Hiring a Sales Team

Every founder has to hire a sales team, so what questions must be asked to identify quality candidates? There isn’t a silver bullet to must-ask questions. The key is going five layers deeper when you ask a question.

In an interview, these are salespeople selling their favorite subject: themselves. Having a charming answer to a question is easy, but you must be incredible at cultivating champions.

Discovery will be the most critical skill set, and product mastery will matter as much as sales. You have to go deeper and test their depth of knowledge to understand their expertise and grasp on the information.

One of the biggest mistakes founders make when hiring the sales team is looking at a resume vs. the individual. You might rely on logos as a cheat code, but in the early days, you want to look for curiosity and high-potential individuals. Look for people who can operate in a lot of ambiguity. Early on, you’re creating the playbooks because no one knows what the sales process looks like.

Advice for Making Your First Sales Leader Hire

Back channel is the way to go. Meet in person and spend a lot of time together. The relationship between the first sales leader and CEO is incredibly important. Like any relationship, communication and expectation management can lead to success because you’re both optimizing for the same thing.

How to Know You’ve Made a Mishire

Within the first 90 days or sooner, you’ll probably know you’ve made a mishire. If you can’t make a diagnosis within that time frame, there’s something wrong with your onboarding or how you’re evaluating people coming into the organization.

Does the new hire follow through with what they say they’ll do? Do they take ownership and hit milestones? Are they grasping the material?

You must clearly define success to determine if a new hire is working out. There should be a clear learning path, with checkpoints to ensure they grasp the role. It doesn’t mean they’ve failed if they aren’t meeting milestones. You should give them the chance to succeed.

Verticalization of the Sales Team

There are two levels of vertical strategy.

  1. Using verticals as a proxy to regionality.
  2. Bringing in vertical managers with 20 years of experience to grow a specific vertical.

Sometimes, companies rush to verticalization a little too early. You have to understand your overall value prop and core sales motions before verticalization because vertical isn’t just a GTM strategy. It’s also a product strategy.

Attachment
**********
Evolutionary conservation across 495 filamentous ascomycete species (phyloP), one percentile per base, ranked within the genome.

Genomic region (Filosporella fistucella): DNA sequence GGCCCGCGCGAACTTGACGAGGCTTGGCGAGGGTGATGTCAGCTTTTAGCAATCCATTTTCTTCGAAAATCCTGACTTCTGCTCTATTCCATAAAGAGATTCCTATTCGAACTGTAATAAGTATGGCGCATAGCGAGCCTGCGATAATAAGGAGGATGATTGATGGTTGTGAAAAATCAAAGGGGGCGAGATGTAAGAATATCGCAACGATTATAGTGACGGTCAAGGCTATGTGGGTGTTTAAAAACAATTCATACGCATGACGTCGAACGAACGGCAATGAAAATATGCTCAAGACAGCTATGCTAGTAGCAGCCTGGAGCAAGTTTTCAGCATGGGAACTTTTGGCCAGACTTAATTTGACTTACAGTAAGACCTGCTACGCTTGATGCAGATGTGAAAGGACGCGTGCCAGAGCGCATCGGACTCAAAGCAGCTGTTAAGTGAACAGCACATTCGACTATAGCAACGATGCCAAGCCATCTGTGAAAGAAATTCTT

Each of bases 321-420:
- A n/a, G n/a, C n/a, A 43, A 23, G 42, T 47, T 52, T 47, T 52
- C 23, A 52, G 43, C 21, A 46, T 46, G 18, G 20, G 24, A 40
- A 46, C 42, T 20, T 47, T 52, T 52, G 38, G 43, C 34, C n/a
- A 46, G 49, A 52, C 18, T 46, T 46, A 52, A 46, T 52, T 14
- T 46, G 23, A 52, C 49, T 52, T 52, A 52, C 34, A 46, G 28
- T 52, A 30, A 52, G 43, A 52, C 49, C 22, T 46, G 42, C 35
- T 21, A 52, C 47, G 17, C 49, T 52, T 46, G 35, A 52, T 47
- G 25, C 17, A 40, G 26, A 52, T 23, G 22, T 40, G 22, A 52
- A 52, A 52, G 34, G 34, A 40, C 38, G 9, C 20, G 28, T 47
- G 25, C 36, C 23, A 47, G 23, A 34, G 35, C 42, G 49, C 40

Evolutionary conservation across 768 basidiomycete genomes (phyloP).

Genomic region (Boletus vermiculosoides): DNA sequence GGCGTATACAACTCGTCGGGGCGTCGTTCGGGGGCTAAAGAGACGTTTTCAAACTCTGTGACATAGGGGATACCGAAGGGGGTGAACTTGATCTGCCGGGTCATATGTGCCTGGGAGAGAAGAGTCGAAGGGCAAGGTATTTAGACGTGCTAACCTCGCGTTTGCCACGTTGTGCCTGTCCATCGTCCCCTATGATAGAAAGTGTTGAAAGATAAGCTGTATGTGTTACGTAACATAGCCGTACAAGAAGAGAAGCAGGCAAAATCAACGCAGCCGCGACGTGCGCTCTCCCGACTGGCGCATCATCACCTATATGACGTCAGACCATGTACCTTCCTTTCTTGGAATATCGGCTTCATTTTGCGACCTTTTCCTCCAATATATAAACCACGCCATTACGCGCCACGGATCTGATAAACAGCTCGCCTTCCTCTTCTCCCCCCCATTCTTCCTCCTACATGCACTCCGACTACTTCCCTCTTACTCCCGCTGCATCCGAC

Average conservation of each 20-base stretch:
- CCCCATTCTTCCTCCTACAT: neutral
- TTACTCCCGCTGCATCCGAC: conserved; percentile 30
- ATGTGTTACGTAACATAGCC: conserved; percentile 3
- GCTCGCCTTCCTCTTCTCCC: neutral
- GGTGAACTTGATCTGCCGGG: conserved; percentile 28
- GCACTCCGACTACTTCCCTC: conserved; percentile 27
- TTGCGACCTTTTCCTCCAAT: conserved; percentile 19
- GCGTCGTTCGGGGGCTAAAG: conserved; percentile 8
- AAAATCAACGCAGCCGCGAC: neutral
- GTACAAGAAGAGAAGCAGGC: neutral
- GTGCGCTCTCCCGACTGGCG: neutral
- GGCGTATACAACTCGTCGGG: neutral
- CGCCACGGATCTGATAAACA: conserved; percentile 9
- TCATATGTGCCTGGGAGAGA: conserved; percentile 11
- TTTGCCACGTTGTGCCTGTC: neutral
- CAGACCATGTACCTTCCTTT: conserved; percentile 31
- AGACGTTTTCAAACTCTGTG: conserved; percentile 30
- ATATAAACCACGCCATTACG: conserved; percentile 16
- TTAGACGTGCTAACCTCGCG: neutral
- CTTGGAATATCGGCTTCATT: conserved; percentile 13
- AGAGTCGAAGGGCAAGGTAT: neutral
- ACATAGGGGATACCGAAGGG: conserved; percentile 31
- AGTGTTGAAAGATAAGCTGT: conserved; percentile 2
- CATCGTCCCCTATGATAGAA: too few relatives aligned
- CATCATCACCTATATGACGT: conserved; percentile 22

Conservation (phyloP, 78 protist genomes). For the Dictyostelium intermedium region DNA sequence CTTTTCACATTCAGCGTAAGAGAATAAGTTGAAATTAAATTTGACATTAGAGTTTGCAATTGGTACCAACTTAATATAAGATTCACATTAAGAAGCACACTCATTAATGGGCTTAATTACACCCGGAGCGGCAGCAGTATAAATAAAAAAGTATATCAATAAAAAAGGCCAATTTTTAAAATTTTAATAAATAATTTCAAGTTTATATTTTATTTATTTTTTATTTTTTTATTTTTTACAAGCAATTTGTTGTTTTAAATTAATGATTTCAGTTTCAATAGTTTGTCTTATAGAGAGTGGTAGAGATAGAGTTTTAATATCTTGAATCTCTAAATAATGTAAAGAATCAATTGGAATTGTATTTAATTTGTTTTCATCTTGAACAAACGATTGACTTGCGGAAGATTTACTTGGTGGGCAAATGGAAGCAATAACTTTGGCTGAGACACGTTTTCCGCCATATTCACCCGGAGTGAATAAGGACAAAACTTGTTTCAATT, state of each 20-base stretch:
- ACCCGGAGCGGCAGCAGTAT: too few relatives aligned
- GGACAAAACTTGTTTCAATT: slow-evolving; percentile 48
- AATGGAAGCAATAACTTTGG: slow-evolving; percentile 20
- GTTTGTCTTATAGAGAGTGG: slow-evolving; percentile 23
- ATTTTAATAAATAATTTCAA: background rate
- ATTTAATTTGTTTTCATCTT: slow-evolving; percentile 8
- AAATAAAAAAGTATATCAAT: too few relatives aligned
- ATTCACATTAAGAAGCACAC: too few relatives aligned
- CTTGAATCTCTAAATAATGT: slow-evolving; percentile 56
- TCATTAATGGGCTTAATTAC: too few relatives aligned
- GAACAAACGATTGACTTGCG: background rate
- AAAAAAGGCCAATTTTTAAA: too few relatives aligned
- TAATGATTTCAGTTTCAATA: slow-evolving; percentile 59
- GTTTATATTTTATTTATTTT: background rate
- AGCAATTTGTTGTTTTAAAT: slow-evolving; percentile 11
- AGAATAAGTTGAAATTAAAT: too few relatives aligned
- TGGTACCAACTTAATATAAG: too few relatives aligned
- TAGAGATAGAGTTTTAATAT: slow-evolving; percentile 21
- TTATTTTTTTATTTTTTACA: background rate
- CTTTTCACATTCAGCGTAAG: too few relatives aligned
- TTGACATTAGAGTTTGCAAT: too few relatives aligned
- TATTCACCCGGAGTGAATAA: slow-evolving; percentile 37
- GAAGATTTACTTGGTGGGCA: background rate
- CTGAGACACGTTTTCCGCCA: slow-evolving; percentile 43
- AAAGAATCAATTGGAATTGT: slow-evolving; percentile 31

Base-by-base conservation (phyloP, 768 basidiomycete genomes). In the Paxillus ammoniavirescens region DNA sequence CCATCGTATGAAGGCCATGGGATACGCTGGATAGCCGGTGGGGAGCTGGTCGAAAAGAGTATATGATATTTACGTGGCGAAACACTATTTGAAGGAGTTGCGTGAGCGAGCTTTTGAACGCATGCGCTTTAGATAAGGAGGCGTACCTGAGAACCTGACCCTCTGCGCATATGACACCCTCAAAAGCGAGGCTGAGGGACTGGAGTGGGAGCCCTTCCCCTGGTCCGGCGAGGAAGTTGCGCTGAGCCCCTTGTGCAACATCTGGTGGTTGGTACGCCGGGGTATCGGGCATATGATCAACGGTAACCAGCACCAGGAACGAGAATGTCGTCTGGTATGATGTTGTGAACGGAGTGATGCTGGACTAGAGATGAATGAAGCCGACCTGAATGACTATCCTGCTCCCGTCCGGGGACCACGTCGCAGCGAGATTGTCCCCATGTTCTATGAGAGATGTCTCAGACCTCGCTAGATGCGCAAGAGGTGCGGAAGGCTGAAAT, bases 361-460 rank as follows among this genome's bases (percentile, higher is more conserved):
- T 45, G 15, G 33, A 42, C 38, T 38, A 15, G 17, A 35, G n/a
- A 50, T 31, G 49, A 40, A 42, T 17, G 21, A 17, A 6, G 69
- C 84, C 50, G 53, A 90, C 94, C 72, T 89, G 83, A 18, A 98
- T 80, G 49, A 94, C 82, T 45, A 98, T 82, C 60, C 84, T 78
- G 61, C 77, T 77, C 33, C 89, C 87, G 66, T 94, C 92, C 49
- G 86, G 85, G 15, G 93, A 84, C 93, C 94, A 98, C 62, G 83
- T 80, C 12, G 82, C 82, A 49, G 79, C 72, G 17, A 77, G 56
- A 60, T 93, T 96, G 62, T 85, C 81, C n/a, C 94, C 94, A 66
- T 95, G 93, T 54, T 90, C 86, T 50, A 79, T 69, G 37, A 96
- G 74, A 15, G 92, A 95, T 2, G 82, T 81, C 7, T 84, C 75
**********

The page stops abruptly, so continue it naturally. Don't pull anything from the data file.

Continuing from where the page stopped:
If you suddenly say you’ll go after financial services, your product might need certifications and meet the regulations necessary to operate at scale in that environment.

Verticalization is a company decision because the integrations required by a typical large bank are different from legacy enterprise software companies or regional manufacturing companies. So, what motion makes sense?

If they have 0-100 employees, the sales cycle looks pretty similar across the board. But if you’re looking at a strategic segment where you have a rep working with 2-4 customers and a BDR, technical account manager, and AE, verticalization makes a huge difference.

You live or die on the success of those small numbers of companies and accounts. Your ability to deeply understand their business and draw transferrable conclusions from one customer to another is a force multiplier.

Verticalization is about doing it at the right time with the right segment and knowing why you’re starting there and what problem you’re trying to solve.


  • Sales cycles have gotten longer. You need 3x pipeline coverage instead of 2x, or 2-2.5x when it used to be 1.5x.
  • You want to understand the goals of your prospect or customer from day one, and that’s a moving target. It’s a lot easier said than done.
  • You can learn a lot from customers by working with them, especially if you’re selling brand-new technology in a new category that’s moving quickly.
  • When integrating AI into your company, start with the pain points in your customers’ business and practical applications of how to bring AI in to solve a real problem.
  • When forecasting, be ruthlessly, intellectually honest and take slipping into account. It takes a lot of discipline, oversight, and intellectual honesty with yourself and your team.
  • When deal cycles are slow and things are harder, celebrate the small wins and laugh at the hard things.
  • When making your first hires, look for people who can operate in a lot of ambiguity – you’re creating the playbooks because no one knows what the sales process looks like.